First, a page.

adults - wildfires - prevention

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Diapositiva 1

E-Learning Module for AdultsWildfires

1

Part 1: Prevention

e-Learning for the Prevention, Preparedness and Response to Natural Disasters2In part 1 of the Wildfire module , you will learn: What is a wildfire?The areas at risksThe signs of a wildfireThe impact of wildfiresHow to prevent wildfires

Part 1: Prevention

e-Learning for the Prevention, Preparedness and Response to Natural Disasters3 WHAT IS A WILDFIRE (causes and characteristics)

Part 1: PreventionWildfires - What are they?

e-Learning for the Prevention, Preparedness and Response to Natural Disasters4Do you know what is a wildfire?Image courtesy of Junta de Andaluca

A wildfire is Any uncontrolled vegetation fire which requires a decision or action regarding suppression. European Glossary for Wildfires and Forest Fires (2012)

Part 1: PreventionWildfires - What are they?

e-Learning for the Prevention, Preparedness and Response to Natural Disasters5Do you know what is a wildfire?Image courtesy of Junta de Andaluca

Watch the video on the following page to learn more about wildfires and the science behind them.

e-Learning for the Prevention, Preparedness and Response to Natural Disasters6https://www.youtube.com/watch?v=F8OrmGAIqI4

Part 1: Prevention Wildfires - What are they?

Do you know what causes a wildfire?e-Learning for the Prevention, Preparedness and Response to Natural Disasters7The fire is the result of the chemical reaction of combustion. For combustion to take place, 3 things are required: Oxygen, Heat and Fuel.This combination is know as the Fire Triangle.

Oxygen

Part 1: PreventionWildfires - What are they?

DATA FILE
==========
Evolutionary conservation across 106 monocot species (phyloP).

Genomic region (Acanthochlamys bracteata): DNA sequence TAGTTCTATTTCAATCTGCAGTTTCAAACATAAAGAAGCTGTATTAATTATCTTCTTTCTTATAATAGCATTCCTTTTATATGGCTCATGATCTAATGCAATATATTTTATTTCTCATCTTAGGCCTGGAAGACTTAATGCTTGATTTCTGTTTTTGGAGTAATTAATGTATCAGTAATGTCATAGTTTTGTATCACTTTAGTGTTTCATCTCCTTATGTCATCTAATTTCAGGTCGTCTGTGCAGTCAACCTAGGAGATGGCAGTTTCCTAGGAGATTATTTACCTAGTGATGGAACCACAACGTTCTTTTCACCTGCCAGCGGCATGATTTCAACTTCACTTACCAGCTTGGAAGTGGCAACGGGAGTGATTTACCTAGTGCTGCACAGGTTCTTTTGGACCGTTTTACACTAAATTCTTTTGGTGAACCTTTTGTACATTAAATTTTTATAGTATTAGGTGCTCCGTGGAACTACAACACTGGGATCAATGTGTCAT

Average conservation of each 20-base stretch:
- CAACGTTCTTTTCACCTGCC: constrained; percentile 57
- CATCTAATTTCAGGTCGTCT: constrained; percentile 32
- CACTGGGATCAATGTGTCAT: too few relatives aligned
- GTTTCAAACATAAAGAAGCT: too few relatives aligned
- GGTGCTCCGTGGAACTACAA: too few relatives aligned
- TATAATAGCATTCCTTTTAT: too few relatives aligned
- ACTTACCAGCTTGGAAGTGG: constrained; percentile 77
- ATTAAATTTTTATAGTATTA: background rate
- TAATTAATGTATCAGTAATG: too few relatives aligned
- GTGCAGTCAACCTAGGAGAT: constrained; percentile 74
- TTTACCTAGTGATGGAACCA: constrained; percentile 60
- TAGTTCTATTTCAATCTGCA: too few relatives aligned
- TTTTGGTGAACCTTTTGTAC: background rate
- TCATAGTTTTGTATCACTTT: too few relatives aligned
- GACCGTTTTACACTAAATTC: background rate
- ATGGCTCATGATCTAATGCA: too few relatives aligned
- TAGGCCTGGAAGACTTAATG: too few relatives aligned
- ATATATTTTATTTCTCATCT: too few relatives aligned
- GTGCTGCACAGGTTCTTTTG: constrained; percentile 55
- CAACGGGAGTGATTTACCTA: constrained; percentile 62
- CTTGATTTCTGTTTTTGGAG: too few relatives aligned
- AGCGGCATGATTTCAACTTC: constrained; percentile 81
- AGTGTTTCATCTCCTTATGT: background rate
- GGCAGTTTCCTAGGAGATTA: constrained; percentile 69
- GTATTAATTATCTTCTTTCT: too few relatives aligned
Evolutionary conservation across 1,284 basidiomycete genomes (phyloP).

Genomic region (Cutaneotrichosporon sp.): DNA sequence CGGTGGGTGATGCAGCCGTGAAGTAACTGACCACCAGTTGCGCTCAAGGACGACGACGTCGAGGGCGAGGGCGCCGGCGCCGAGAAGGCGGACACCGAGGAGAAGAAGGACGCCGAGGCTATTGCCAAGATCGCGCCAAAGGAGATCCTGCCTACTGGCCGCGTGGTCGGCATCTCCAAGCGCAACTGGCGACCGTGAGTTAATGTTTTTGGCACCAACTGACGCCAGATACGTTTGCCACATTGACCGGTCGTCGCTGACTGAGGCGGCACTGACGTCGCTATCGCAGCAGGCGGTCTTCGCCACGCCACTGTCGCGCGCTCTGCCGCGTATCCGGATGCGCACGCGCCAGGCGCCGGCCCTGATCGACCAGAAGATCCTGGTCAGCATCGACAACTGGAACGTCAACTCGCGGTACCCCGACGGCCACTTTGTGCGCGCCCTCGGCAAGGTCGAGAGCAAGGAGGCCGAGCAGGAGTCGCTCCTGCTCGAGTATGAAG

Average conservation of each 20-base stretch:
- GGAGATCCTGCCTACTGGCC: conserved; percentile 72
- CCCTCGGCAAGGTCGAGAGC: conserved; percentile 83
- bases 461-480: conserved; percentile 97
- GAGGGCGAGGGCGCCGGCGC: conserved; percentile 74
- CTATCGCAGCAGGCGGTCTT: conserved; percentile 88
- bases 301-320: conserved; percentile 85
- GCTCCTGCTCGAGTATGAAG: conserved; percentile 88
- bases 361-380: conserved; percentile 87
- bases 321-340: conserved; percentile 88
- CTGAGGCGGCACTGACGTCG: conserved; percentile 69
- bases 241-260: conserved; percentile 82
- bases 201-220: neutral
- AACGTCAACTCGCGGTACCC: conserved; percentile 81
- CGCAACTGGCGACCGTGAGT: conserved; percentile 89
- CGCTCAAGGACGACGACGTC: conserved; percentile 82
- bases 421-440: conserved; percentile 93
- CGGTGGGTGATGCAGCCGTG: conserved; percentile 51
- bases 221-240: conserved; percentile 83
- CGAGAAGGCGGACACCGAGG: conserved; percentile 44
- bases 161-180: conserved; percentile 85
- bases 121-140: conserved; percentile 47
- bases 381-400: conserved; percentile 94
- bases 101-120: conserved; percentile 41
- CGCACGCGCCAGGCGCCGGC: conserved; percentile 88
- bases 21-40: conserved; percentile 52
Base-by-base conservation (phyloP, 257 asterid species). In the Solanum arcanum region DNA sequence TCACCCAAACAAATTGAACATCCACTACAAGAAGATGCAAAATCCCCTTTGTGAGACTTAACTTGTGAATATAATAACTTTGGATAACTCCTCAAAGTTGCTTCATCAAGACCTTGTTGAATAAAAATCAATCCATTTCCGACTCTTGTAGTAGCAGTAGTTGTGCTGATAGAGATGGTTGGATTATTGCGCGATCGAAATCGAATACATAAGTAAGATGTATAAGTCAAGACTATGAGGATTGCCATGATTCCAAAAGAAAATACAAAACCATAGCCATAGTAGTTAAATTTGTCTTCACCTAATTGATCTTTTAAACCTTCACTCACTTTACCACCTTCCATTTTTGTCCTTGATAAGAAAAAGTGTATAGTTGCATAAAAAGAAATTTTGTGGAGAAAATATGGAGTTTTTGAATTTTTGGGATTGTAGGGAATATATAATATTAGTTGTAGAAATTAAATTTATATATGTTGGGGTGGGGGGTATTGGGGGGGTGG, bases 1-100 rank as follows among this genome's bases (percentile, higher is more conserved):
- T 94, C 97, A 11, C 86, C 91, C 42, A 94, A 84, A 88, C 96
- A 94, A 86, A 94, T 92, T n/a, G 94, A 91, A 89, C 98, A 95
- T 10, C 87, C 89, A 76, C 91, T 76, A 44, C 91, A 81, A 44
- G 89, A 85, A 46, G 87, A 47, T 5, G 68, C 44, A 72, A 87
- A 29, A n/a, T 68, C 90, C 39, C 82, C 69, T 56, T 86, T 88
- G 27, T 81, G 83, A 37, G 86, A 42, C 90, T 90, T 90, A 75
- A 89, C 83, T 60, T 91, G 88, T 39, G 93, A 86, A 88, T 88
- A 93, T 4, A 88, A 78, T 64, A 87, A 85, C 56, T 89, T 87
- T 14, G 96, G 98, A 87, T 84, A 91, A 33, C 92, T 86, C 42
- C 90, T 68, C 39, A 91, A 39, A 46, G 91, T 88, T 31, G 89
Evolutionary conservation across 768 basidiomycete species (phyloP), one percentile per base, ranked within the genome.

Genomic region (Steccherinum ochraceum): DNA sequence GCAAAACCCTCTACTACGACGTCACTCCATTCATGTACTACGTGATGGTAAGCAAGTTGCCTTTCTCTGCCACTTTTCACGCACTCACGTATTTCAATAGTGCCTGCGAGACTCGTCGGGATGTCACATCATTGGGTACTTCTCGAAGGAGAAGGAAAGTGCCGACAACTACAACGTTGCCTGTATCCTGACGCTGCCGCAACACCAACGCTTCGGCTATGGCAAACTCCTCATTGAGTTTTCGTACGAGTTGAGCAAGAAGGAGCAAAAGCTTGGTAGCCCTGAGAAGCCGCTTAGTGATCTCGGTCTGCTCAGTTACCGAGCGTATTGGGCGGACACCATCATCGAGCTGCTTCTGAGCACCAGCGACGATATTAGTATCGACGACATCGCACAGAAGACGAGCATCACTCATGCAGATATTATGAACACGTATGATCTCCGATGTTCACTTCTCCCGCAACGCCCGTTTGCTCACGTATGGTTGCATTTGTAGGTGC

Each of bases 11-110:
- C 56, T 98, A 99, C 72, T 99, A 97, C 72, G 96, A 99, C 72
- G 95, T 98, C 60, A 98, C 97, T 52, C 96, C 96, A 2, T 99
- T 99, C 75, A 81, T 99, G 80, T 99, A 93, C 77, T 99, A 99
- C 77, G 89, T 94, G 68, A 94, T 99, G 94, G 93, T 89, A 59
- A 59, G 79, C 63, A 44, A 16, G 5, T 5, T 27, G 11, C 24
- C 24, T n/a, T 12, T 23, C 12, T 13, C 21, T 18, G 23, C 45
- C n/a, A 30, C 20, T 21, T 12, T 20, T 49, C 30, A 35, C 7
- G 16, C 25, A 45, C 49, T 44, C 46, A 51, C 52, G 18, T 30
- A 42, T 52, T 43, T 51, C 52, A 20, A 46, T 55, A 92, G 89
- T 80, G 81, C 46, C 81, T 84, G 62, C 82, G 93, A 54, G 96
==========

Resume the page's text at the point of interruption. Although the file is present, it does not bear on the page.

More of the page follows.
Causes of wildfirese-Learning for the Prevention, Preparedness and Response to Natural Disasters8In hot and dry climates, wildfires are a natural occurrence. However, the frequency of wildfires is significantly increased by the actions of humans. According to the Environmental department of Andalusia (Spain), more than 95% of wildfires in the region are caused by humans, either intentionally or due to negligence. This means that just 5% of wildfires are caused by natural means. Similar statistics exist for other countries in Europe

Image courtesy of Junta de Andaluca

Part 1: PreventionWildfires - What are they?

Causes of wildfirese-Learning for the Prevention, Preparedness and Response to Natural Disasters9In hot and dry climates, wildfires are a natural occurrence. However, the frequency of wildfires is significantly increased by the actions of humans. According to the Environmental department of Andalusia (Spain), more than 95% of wildfires in the region are caused by humans, either intentionally or due to negligence. This means that just 5% of wildfires are caused by natural means. Similar statistics exist for other countries in EuropeCan you name the different causes of wildfires?

Image courtesy of Junta de Andaluca

Part 1: PreventionWildfires - What are they?

Causes of wildfirese-Learning for the Prevention, Preparedness and Response to Natural Disasters101. Natural causes:Lightning and volcanoes.

Image courtesy of Junta de Andaluca

Part 1: PreventionWildfires - What are they?

Causes of wildfirese-Learning for the Prevention, Preparedness and Response to Natural Disasters111. Natural causes:Lightning and volcanoes. 2. Negligent acts:Lighting fires in areas at risk without the intention of starting a wildfire. Sometimes fires may be started for cooking etc. and may then not be fully extinguished, leading to a wildfire later. Other negligent acts that may start wildfires include throwing cigarettes from vehicles, leaving glass bottles on the ground and lighting fireworks.

Image courtesy of Junta de Andaluca

Part 1: PreventionWildfires - What are they?

Causes of wildfirese-Learning for the Prevention, Preparedness and Response to Natural Disasters12Intentional acts:There are a wide number of reasons why people intentionally start a wildfire: disputes regarding land and hunting grounds, vandalism and arson, economic interests (for example to clear land to enable construction etc.).

Image courtesy of Junta de Andaluca

Part 1: PreventionWildfires - What are they?

Causes of wildfirese-Learning for the Prevention, Preparedness and Response to Natural Disasters13Other potential causes:Sparks from overhead electrical power lines, sparks from trains braking, aircraft crashes, car crashes etc. Intentional acts:There are a wide number of reasons why people intentionally start a wildfire: disputes regarding land and hunting grounds, vandalism and arson, economic interests (for example to clear land to enable construction etc.).

Image courtesy of Junta de Andaluca

Part 1: PreventionWildfires - What are they?